Are cloth nappies better for baby?
There's no question that cloth nappies are better for the environment, but whether or not they're better for baby depends on whether YOU think they're the right choice for your family, as ultimately whatever is best for you is best for baby. However, cloth nappies have some impressive benefits for baby including being better for baby's hip positioning, being much gentler on baby's sensitive skin, being free of chemicals, and the potential of earlier potty training (although this is individual to each child!)
What are the disadvantages of cloth nappies?
The initial financial outlay is usually the trickiest part of choosing cloth, as you'll want around 20-25 nappies and potentially more if using from birth (newborns need a LOT of changes!) However these can later be sold on to recuperate costs, or worn by future children which can save a lot of money long term. The other main concern users have is the extra laundry. Truth be told, most babies tend to create a lot of extra washing anyway so most parents find an extra nappy wash every couple of days fits in fine. To avoid extra laundry prep you could opt for an all in one system that's speedy to dry and requires no extra prep work, such as the Little Lovebum Quickdry.
What age is best to start cloth nappies?
Again, there's no right answer for this, just what's right for you. Many parents like to start when their baby weighs around 10-12 lbs as this is when most onesize nappies begin to fit baby properly. Others like to start using cloth straight from birth as reusables are free of chemicals and therefore are super gentle on delicate newborn skin. And some parents don't try reusables until their baby is much bigger - it's never too late to start!
How many cloth nappies do I need?
This depends on your baby's age, your wash routine and what type of nappies you've purchased - plus of course whether you plan to use cloth full time or part time. Nappies made from naturally highly absorbent materials such as hemp can take much longer to dry. For full time use most families will opt for around 25-35 nappies to allow for washing and drying time, although with a fast drying nappy like the Little Lovebum Quickdry you may not need as many. You could also opt for a two part system and have a higher ratio of inserts to shells, in order to save you from buying a full set of all in ones.
Do cloth nappies feel wet?
Many reusable nappies have a staydry layer which helps to keep baby feeling dry and comfortable. Some prefer nappies without a staydry layer - they might prefer natural fibres against baby's skin, or this might be to encourage potty training so baby can feel when they are wet.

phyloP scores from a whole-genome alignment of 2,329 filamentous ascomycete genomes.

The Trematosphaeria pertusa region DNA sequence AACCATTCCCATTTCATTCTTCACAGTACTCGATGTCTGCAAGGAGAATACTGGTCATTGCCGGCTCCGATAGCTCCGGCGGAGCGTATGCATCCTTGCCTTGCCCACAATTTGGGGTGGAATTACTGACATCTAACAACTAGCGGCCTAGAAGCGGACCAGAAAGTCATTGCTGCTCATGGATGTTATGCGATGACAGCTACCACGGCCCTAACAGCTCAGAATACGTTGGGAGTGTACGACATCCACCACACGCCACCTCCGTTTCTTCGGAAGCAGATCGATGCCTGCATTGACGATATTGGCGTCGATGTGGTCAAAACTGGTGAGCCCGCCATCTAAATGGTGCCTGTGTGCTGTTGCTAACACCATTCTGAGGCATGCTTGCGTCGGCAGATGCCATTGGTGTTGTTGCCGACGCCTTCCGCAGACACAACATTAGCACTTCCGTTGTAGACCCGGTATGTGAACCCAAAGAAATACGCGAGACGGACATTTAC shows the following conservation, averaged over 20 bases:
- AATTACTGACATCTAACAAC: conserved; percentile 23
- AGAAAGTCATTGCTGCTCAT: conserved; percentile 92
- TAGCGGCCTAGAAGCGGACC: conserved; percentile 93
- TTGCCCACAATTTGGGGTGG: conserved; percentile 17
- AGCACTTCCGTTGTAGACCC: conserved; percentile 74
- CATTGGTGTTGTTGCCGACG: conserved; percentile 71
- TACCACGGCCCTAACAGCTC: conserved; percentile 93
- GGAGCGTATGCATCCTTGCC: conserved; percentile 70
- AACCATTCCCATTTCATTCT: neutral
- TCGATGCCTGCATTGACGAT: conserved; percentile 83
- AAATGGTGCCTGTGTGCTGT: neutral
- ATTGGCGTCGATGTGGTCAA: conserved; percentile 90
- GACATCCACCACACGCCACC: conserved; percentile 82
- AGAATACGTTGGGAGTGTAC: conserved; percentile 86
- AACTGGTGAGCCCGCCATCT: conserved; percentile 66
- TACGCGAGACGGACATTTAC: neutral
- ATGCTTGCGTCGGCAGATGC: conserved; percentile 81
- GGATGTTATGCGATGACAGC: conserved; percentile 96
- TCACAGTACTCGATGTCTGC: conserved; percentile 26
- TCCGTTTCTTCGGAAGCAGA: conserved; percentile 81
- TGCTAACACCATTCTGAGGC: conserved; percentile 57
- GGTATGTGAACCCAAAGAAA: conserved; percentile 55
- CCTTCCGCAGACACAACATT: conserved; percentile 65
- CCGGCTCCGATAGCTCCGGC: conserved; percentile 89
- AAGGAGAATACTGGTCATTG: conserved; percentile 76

Do cloth nappies leak more?
On the contrary, most parents that use reusables don't tend to experience the same up the back "poonamis" that are considered the norm with single use nappies! But you can still experience leaks with reusables - once you know how often baby needs changing and how to get a nice snug secure fit, it's much easier to ensure your cloth nappies are leak free.
Do cloth nappies smell?
Most cloth users note that the smell of a baby that's pooped in a disposable nappy is much worse than in a cloth nappy, possibly due to the chemicals in a sposie. With a reusable, solids are shaken down the toilet, then the soiled nappy is stored in a lidded bucket or zipped bag before being washed sparkling clean every couple of days - there's no week's worth of stinky nappies lurking in a bin with cloth! And as long as your wash routine is on point, just-washed cloth nappies smell fresh and clean, no stinks here!
Why don't you soak modern cloth nappies?
It's not necessary to soak modern cloth nappies, dry pailing is perfectly sufficient. Washing machines are incredibly effective these days - it's recommended to run a rinse cycle first to clean off the worst of the soiling and this avoids all the faff of soaking nappies. What's more, by avoiding soaking nappies you're also extending the lifespan of your nappies as leaving them sopping wet for long periods of time can degrade the materials prematurely.
What to do with the poo from cloth nappies?
If baby is not yet weaned, poo does not need to be removed from the nappy as it is water soluble. You can simply dry pail the nappy and the rinse/wash will work their magic. Post weaning, solids need to be shaken down the toilet then the nappy is dry pailed. (Did you know that the WHO also recommends you also flush the solids before disposing of single use nappies, but it is rarely commonly practiced?)
Written by Hannah, blogger at @littlepackofvegans and mama of (soon-to-be) 3 little people who have all worn cloth nappies!